While we were touring the Green Mountain Spinnery during our trip to Vermont, I thought a great deal about the history of the textile industry in the United States.
As America began to enter the period of the Industrial Revolution, many young woman between the ages of 15 and 25 moved from farms to work in the textile mill in Lowell, Massachusetts or in mills in other communities. Their families lived by the natural rhythms of the day--rising with the sun and preparing for evening as it set--and by the natural rhythms of the year--from planting to harvest. Now the young women employed by the mill would be subject to factory bells that determined when they awoke and when they worked in their seasonless jobs.
Expecting to work for a few years before marriage, the women who worked at Lowell lived not with families but in mill-owned boarding houses. In order to reassure parents concerned by having their daughters so far from home, the dormitories attempted to make a home away from home complete with cultural events, a newspaper, and strict rules. Most bedrooms held 8 women in a room with 4 double beds. 30 or 40 lived in each boardinghouse.
Lowell's main product was cotton cloth (from patterned weaves to printed patterns, from sheeting to shirting), but from the beginning it also produced woolen cloth, hosiery, and even rugs. From carding to spinning…
…from warping to weaving, young women transformed raw materials into cloth.
Work in the mill was hard. The hours were long (typically 73 hours per week), the chores repetitive, the expectations of bosses unrelenting, and the machinery often dangerous.
In 1844, some of the workers formed the Lowell Female Labor Reform Association to lobby for better pay and better treatment. The LFLRA was the first female union in the country. The organization eventually joined with the New England Workingmen's Association in order to negotiate more powerfully with management. Unfortunately, they were not very successful.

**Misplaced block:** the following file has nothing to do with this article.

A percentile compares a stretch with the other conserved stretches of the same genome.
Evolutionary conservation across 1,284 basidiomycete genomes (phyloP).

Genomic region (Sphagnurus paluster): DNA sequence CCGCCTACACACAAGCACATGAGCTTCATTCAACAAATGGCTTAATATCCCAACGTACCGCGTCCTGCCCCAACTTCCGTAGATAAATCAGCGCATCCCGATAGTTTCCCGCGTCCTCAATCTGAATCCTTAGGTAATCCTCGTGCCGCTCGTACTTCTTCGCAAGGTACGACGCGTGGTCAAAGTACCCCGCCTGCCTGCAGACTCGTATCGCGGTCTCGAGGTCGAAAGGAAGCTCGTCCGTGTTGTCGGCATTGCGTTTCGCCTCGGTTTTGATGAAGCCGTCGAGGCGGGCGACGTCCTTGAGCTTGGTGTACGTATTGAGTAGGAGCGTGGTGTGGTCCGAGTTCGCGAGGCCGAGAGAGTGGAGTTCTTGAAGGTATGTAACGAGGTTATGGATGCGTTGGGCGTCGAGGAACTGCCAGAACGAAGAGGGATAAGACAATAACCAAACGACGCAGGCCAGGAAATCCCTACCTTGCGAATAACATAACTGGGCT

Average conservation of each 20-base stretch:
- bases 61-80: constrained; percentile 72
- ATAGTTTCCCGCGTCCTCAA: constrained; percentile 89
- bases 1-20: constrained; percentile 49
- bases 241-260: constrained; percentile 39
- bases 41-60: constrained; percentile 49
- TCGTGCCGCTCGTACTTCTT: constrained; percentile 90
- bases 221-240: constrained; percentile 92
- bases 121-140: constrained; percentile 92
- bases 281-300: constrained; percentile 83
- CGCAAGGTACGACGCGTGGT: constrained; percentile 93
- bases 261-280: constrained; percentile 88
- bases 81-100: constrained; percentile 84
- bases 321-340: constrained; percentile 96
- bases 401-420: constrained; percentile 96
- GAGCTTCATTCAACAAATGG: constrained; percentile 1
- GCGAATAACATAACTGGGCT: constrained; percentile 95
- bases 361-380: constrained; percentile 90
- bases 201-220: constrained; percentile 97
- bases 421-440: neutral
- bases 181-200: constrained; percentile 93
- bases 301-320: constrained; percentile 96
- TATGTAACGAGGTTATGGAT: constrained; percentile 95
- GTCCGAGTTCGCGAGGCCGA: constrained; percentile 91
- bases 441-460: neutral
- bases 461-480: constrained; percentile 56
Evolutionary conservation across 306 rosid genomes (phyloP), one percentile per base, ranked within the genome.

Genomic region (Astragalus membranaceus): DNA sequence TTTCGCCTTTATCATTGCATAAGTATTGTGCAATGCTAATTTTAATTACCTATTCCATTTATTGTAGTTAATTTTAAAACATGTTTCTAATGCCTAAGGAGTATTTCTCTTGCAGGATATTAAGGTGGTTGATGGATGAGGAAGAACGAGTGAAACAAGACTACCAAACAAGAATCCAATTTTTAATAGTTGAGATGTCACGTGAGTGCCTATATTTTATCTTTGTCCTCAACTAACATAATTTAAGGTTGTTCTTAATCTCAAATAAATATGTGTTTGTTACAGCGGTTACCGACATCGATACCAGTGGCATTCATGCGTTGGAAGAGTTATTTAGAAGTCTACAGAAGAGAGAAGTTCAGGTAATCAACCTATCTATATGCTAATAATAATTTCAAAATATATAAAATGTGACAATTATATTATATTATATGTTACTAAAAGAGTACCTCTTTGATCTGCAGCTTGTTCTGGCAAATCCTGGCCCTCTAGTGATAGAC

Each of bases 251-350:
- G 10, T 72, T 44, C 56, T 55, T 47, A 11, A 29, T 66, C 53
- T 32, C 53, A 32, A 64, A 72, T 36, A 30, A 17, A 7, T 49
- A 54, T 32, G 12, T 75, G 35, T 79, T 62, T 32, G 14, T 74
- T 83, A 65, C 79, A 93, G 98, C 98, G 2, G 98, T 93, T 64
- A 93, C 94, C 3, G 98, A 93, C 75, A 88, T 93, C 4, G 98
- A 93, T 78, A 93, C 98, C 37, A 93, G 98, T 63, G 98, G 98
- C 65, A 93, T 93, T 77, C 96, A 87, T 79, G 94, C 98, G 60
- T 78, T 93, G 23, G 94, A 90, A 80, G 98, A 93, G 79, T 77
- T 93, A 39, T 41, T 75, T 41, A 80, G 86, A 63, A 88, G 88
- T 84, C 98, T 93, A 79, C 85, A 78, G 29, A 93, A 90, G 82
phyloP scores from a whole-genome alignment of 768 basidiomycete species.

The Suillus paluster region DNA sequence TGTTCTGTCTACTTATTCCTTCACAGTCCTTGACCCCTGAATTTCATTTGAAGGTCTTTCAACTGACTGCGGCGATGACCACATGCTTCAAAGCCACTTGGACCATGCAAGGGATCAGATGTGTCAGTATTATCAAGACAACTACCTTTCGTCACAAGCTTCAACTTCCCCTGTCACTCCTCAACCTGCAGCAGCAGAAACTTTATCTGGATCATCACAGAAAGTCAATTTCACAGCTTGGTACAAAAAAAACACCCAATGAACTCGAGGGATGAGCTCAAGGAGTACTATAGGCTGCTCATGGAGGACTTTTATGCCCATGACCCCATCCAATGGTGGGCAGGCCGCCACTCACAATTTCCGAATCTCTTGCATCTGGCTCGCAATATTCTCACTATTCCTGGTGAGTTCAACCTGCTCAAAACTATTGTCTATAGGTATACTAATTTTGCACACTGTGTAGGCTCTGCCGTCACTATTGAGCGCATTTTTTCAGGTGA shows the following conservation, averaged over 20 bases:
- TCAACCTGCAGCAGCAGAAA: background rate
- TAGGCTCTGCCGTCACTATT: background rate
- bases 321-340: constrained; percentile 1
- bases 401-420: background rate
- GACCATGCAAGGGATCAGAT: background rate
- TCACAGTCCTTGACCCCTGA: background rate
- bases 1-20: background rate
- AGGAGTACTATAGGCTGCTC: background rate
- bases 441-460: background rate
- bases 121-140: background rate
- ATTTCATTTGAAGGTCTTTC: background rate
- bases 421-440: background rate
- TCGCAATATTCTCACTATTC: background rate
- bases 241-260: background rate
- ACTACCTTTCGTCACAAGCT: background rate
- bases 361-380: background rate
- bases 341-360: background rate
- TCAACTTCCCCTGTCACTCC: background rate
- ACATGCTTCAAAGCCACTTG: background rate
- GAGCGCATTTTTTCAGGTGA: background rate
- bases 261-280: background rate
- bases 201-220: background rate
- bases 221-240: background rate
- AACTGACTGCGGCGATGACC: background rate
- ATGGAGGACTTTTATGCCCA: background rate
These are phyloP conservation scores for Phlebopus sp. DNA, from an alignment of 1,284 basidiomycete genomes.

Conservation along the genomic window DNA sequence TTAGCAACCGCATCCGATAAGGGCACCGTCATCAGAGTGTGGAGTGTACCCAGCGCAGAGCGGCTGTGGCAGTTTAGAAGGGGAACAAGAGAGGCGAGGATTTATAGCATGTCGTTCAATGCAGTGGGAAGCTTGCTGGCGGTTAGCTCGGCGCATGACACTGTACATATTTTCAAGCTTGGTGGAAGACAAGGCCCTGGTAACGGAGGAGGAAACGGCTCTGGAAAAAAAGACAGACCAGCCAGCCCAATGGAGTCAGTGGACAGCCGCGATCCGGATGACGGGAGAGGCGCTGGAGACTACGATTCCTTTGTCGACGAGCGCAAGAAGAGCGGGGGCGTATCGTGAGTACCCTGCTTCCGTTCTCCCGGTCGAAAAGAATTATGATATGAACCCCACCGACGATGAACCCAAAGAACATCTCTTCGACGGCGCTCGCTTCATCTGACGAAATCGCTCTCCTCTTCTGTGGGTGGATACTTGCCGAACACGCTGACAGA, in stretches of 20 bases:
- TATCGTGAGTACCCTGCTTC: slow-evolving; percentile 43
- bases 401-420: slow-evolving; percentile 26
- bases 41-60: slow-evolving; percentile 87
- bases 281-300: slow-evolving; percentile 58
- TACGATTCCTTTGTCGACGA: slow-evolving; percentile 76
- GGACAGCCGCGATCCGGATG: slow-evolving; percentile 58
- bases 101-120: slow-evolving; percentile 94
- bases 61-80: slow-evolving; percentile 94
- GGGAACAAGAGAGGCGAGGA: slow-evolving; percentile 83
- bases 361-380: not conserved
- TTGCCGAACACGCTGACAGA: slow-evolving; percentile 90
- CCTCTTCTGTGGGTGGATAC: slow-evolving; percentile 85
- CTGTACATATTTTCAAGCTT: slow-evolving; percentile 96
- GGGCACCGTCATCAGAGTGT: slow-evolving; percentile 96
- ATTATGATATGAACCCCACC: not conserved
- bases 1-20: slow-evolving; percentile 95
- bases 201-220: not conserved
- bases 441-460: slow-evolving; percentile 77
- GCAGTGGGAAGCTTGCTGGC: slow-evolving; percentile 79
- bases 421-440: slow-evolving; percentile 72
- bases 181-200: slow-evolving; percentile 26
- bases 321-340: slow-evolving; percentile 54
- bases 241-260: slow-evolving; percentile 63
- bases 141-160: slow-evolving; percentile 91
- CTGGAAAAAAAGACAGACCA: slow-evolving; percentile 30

Before the Civil War, factory conditions worsened as the country entered an economic downturn. Hours were longer, pay was lower, and amenities decreased. Farm girls from Massachusetts found better opportunities. The new workers in the mill were Irish immigrant women and men (and later, Portuguese, Polish, and other immigrant workers) who found their efforts to negotiate even less successful. Other changes were also in store: a move from water power to steam--and the gradual removal of textile mills from the northern states to the South.
Although Lowell lost its prominence in the textile industry as the years went by, it continued to attract national attention. When in 1912 the state of Massachusetts passed a law requiring mills to limit working hours to 54 per week, mill administration slashed wages to compensate. Mill workers were united in their anger. A general strike erupted in Lawrence. Protests followed in many other mills including Lowell. This time, mill workers prevailed and they not only did not have their pay reduced but got a raise.